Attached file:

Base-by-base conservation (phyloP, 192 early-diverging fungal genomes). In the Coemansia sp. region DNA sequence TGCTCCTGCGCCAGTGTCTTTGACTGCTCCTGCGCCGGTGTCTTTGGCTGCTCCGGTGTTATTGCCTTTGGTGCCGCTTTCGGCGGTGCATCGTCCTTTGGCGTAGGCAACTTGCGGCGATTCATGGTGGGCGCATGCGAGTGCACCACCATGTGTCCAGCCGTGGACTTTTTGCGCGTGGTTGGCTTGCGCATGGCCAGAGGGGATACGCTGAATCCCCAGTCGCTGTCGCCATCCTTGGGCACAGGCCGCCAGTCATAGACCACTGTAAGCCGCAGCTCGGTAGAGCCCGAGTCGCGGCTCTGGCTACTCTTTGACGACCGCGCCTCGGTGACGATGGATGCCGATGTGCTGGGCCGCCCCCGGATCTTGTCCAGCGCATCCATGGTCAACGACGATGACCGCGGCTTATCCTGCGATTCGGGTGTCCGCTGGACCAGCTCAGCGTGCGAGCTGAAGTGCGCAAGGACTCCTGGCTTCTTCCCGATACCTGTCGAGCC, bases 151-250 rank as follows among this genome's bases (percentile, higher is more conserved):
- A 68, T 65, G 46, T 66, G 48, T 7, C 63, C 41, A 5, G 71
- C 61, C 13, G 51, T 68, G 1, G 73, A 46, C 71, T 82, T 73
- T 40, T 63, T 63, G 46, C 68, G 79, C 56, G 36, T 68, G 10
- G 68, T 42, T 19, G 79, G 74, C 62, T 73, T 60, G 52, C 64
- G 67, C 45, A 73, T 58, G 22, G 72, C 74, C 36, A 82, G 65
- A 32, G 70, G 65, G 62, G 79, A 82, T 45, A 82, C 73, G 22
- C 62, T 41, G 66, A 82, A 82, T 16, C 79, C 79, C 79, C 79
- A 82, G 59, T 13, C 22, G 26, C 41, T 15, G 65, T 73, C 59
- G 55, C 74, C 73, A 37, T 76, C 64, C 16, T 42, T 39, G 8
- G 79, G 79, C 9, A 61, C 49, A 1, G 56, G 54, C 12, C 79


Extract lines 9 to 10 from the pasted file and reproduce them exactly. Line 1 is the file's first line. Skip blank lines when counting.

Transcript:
- A 82, G 59, T 13, C 22, G 26, C 41, T 15, G 65, T 73, C 59
- G 55, C 74, C 73, A 37, T 76, C 64, C 16, T 42, T 39, G 8